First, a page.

from The American Heritage® Dictionary of the English Language, 4th Edition
- intransitive v. To give one's consent, often at the insistence of another; concede. See Synonyms at assent.
- intransitive v. To arrive at or come into an office or dignity: accede to the throne.
- intransitive v. To become a party to an agreement or treaty.
from Wiktionary, Creative Commons Attribution/Share-Alike License
- v. To become a party to an agreement or a treaty.
from the GNU version of the Collaborative International Dictionary of English
- intransitive v. To approach; to come forward; -- opposed to
- intransitive v. To enter upon an office or dignity; to attain.
- intransitive v. To become a party by associating one's self with others; to give one's adhesion. Hence, to agree or assent to a proposal or a view.
from The Century Dictionary and Cyclopedia
- To come, as into union or possession; become adjoined or entitled; attain by approach or succession: now used chiefly of attainment to a possession, office, or dignity: as, he acceded to the estate on his majority; the house of Hanover acceded to the English throne in 1714.
- To come by assent or agreement; give adhesion; yield; give in: as, to acccdc to one's terms or request.
- Synonyms To succeed, come (to), attain.
- To agree, assent, yield, consent, comply.
from WordNet 3.0 Copyright 2006 by Princeton University. All rights reserved.
- v. to agree or express agreement
- v. take on duties or office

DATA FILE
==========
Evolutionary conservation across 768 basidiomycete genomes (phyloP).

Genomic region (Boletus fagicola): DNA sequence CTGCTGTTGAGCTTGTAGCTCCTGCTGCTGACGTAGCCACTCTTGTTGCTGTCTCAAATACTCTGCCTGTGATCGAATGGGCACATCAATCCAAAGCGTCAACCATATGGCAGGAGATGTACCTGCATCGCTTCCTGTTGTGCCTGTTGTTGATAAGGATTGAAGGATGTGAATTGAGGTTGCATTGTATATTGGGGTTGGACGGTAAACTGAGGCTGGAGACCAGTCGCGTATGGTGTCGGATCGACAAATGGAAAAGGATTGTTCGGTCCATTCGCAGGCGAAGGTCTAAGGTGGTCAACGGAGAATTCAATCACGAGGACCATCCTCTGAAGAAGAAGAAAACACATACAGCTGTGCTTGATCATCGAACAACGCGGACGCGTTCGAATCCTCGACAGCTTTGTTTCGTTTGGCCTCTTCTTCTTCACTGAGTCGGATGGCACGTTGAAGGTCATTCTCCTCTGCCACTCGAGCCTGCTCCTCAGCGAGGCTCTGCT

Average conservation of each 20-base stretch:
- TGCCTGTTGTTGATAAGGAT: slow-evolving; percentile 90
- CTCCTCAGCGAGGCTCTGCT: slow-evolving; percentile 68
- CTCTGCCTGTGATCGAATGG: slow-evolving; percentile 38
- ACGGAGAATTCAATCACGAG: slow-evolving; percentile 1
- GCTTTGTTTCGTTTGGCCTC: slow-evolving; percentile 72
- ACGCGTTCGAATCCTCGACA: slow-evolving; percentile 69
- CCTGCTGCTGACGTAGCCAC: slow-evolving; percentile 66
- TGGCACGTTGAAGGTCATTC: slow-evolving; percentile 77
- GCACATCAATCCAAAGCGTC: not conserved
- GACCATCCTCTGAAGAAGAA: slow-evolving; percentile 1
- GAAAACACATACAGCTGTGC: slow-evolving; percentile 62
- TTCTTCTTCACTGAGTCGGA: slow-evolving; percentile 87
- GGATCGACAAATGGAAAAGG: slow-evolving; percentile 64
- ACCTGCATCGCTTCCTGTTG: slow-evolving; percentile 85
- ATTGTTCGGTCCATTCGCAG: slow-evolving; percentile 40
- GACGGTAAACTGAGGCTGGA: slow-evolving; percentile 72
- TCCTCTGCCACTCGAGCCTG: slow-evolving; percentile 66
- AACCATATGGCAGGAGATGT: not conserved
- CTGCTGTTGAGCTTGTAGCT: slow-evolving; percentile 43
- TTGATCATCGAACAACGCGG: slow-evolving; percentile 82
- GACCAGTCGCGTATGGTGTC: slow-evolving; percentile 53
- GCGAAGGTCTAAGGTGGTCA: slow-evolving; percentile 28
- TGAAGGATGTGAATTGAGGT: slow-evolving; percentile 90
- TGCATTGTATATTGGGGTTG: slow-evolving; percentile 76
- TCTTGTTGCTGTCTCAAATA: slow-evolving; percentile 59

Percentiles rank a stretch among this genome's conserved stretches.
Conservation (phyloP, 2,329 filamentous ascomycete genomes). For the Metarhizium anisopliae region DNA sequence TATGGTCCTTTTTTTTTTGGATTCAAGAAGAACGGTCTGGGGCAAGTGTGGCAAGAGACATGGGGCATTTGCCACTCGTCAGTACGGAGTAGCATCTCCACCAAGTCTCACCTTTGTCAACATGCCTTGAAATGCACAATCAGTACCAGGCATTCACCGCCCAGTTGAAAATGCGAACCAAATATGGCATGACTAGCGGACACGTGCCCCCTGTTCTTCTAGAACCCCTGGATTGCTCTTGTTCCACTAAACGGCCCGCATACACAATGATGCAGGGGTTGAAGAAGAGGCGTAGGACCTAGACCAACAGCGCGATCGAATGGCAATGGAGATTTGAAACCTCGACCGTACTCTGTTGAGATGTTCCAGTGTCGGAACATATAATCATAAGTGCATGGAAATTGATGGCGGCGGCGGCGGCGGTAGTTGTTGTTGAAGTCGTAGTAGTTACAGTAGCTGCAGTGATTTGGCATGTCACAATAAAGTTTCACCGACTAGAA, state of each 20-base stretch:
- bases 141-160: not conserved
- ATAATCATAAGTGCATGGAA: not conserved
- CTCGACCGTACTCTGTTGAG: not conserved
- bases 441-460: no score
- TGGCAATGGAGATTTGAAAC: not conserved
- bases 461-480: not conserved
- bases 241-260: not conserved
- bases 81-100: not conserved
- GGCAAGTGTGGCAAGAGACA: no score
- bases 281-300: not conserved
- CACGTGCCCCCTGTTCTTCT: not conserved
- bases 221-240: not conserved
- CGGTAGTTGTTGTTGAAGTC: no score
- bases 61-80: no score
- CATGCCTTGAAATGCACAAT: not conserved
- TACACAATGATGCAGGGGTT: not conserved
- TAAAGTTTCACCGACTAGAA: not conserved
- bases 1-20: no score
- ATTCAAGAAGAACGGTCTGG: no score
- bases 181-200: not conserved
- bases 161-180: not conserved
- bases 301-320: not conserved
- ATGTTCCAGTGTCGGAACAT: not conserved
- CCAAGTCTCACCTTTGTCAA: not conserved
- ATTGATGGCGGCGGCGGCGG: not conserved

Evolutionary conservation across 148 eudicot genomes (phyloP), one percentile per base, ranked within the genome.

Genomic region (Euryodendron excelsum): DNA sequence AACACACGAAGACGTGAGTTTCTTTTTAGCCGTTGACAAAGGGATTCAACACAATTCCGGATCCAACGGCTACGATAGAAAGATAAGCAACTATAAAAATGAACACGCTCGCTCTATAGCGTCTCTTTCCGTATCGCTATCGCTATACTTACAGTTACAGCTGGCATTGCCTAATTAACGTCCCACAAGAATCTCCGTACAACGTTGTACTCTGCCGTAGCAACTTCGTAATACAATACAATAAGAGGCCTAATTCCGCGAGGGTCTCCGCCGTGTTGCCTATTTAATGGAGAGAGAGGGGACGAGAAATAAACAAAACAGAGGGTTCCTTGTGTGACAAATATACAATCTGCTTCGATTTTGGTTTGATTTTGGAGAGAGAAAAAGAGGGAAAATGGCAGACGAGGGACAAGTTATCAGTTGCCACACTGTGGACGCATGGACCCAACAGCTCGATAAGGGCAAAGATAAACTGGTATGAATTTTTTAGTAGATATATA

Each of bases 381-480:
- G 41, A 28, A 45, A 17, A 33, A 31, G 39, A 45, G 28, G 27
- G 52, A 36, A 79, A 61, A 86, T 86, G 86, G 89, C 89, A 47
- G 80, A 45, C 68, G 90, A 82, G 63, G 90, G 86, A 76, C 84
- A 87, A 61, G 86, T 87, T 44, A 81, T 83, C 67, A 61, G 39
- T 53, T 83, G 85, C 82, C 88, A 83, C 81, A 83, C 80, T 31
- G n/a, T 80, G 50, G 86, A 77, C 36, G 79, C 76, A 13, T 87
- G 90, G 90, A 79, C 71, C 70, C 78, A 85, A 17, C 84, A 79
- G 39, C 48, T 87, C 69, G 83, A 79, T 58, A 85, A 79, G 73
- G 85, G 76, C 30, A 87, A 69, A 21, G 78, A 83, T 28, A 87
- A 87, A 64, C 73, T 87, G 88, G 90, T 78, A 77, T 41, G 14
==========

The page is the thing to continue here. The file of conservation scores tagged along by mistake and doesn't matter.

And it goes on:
- v. yield to another's wish or opinion
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To accede is not merely to give in but rather to give in while drawing near; one may accede not only to an argument but to a throne.
Constitution, but who had presided over the Convention that drew it up -- in letters written soon after the adjournment of that body to friends in various States, referred to the Constitution as a _compact_ or treaty, and repeatedly uses the terms "accede" and "accession," and once the term "secession."
This word "accede," not found either in the Constitution itself, or in the ratification of it by any one of the States, has been chosen for use here, doubtless, not without a well-considered purpose.
"accede," and the like -- were the terms in familiar use by the authors of the Constitution and their associates with reference to that instrument and its ratification.
This in no way absolves those who would pervert that power for personal gain, nor does it excuse the outright blackmail-type pressures that have been brought to bear upon many of us to accede.
And with Justices Stephen Breyer and Antonin Scalia, as well as retired Justice John Paul Stevens, already waving away questions about their colleague's ethics, it is not likely that the chief justice or the Judicial Conference will accede to Slaughter's request.
For more than 20 years, Turkey sought to accede to the European Union; but last year the country seemed to change directions without dropping its EU bid by joining the Arab Parliament as an observer.
City officials are quietly preparing to accede to federal officials' demands that they replace aging light fixtures at public schools due to health concerns about leaking PCBs.
That will be of no use, however, unless Milan can demonstrate they have the money to accede to City's wishes to arrange a permanent deal.